One officer we spoke to suggested that, rather than getting out of your vehicle,  you drive slowly to a gas station or some other well-lit place where there are plenty of people.
And call 911.
Surfing the web, we found an abundance of info on the Pittsburgh Police Department site, which notes: “Most carjackings happen in as little as 15 seconds, when the thief (generally armed) suddenly appears and demands that the driver surrender the car.”
Fifteen seconds!
It also notes: “The FBI reports that the primary motives for carjacking are to secure transportation . . . to commit another crime, such as drug trafficking.”  Which likely explains why the two Kearny vehicles were so quickly abandoned: The culprits may have  used them for  some other felony and then dumped them.
The Pittsburgh cops warn that carjackers “attack motorists at traffic lights  [and stop signs], gas stations, parking lots, fast food drive-thrus and in other areas where they are stopped or exiting their vehicles.”
And, as happened in Kearny: “. . . thieves in one car pull up behind an unsuspecting driver and bump the driver’s car. When the driver gets out to inspect the damage, the thieves forcibly take control of the car.”
The Pa. police advise always locking your car doors and suggest driving in the center lane on highways to reduce  chances of becoming a bump-and-run victim. But I wonder: In the dead of night, when traffic is light, would that really matter?
In any case, we need to note that the Internet offers advice not merely to potential victims. We also found: What to Do If You Are Caught Carjacking. This is, of course, from the website of a lawyer.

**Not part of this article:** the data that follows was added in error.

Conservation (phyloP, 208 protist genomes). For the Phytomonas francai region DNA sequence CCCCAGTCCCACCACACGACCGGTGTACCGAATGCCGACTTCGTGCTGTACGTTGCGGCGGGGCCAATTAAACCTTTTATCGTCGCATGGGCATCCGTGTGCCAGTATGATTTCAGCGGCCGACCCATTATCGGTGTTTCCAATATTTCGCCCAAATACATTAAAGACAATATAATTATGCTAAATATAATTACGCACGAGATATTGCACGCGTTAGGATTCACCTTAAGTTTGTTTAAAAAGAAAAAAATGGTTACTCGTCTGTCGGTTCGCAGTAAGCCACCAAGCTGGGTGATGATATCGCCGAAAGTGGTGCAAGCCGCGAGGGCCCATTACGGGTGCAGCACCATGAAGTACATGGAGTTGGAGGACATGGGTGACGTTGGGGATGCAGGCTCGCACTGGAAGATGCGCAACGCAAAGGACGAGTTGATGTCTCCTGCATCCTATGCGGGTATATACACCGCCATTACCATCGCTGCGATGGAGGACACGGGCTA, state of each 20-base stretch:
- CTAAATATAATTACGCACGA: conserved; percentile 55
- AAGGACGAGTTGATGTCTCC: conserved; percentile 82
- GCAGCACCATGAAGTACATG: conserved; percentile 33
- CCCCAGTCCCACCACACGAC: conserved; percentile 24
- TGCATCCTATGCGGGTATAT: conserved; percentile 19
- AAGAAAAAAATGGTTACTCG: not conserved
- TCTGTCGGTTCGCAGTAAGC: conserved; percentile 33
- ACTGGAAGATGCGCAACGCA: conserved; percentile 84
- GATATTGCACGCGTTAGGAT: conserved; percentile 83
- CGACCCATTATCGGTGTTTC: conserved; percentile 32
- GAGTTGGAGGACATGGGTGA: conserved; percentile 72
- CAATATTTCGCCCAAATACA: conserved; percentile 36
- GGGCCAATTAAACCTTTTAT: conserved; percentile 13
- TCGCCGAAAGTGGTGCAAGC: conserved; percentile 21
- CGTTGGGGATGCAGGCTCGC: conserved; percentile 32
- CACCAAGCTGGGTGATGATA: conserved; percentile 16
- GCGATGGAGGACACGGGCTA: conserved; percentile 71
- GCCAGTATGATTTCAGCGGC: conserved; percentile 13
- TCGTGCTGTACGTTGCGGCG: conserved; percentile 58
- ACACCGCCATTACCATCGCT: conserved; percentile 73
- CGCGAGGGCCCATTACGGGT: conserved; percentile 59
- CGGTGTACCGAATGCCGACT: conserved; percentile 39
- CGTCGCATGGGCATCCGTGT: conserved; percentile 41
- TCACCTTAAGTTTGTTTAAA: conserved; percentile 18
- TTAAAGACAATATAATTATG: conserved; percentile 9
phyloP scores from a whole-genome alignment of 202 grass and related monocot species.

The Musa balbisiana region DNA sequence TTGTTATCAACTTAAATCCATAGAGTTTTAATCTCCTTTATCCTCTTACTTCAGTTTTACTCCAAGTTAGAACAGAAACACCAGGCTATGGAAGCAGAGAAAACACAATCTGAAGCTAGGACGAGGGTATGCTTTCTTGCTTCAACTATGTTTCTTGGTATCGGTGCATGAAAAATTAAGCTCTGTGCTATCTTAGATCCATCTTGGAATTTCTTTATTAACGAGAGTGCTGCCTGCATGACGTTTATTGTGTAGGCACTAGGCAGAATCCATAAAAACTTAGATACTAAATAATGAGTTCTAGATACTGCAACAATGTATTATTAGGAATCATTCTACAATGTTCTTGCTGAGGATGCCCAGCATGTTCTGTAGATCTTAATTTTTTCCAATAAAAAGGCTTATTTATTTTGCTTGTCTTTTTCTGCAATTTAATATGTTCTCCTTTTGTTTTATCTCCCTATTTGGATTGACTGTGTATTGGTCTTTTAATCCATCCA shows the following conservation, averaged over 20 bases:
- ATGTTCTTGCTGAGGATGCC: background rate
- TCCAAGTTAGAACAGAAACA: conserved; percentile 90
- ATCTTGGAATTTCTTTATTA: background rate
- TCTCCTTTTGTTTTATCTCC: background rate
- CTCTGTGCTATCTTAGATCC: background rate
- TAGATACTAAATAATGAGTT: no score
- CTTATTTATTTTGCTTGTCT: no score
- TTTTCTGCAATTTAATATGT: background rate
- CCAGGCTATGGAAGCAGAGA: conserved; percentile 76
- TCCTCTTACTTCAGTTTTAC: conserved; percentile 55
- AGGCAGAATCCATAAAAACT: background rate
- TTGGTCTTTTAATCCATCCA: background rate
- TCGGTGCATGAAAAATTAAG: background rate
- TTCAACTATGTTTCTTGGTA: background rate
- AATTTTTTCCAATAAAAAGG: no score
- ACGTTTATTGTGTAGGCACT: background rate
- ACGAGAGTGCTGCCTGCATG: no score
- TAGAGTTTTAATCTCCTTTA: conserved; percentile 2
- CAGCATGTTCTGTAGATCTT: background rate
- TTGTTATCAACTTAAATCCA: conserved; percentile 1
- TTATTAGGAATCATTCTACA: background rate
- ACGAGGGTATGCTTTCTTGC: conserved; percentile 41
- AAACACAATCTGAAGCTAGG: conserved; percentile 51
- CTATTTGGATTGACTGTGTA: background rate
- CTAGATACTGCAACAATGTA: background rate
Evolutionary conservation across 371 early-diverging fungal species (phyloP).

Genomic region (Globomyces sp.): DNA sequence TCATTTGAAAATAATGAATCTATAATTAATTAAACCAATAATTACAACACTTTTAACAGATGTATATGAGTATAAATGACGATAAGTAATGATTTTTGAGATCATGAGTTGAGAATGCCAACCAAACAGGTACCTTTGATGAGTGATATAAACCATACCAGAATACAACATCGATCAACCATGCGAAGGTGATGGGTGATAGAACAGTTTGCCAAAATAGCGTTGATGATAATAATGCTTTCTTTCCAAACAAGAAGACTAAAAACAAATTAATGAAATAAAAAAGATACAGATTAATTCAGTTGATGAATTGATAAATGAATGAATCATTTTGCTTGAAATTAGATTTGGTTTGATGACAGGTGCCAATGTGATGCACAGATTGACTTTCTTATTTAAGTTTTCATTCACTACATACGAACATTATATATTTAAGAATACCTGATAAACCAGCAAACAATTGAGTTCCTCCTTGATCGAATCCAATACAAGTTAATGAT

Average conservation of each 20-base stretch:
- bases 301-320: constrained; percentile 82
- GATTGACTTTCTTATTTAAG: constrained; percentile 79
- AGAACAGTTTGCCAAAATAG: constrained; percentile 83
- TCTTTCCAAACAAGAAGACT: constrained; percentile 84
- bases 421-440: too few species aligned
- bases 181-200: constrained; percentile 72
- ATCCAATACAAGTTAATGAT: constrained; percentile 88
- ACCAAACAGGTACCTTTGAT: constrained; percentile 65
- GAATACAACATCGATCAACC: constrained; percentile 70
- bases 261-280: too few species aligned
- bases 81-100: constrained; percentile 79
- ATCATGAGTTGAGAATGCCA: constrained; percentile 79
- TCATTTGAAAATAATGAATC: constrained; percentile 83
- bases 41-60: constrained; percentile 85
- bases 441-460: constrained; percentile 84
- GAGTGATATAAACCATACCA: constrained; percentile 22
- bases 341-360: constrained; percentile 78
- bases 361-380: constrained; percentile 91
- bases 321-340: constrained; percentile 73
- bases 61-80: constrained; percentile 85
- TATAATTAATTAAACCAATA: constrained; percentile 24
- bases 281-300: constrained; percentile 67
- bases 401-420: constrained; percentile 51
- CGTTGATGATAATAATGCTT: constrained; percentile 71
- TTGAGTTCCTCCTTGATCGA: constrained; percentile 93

He begins a July 4 blog post by noting that “some people have not had such a good weekend so far” and details a gunpoint carjacking/abduction in his neck of the woods. He then offers: “If you have ever been charged with robbery, burglary, or theft (especially carjacking), you need a criminal defense lawyer who’s going to be aggressive when fighting for your legal rights. [Yada, yada, yada.] Have a fun and safe holiday.”
No, you can’t make this stuff up.
— Karen Zautyk

P.S.  At the bottom of the blog is a comment  from a woman who calls the lawyer’s post “opportunistic and despicable” and who asks, “Why don’t you just say, ‘Go ahead and rob and terrorize victims to your heart’s content. I’m here to defend you’?”
Her name is Karen.
It wasn’t me. Although …

Sitting in judgment

Some years ago, I was a juror on a criminal case in New York City. There were heated arguments during deliberations. Every vote we took was 10 to 2. We ended up being sequestered overnight, continued the debate in the morning, and finally reached a unanimous verdict.
“Not guilty.”
This, even though some of us figured the defendant was guilty of something.
The problem was, the prosecution presented a lousy case. The state left us with more questions than answers, and no answers at all that added up to a conviction. It did not prove the defendant’s guilt beyond a reasonable doubt.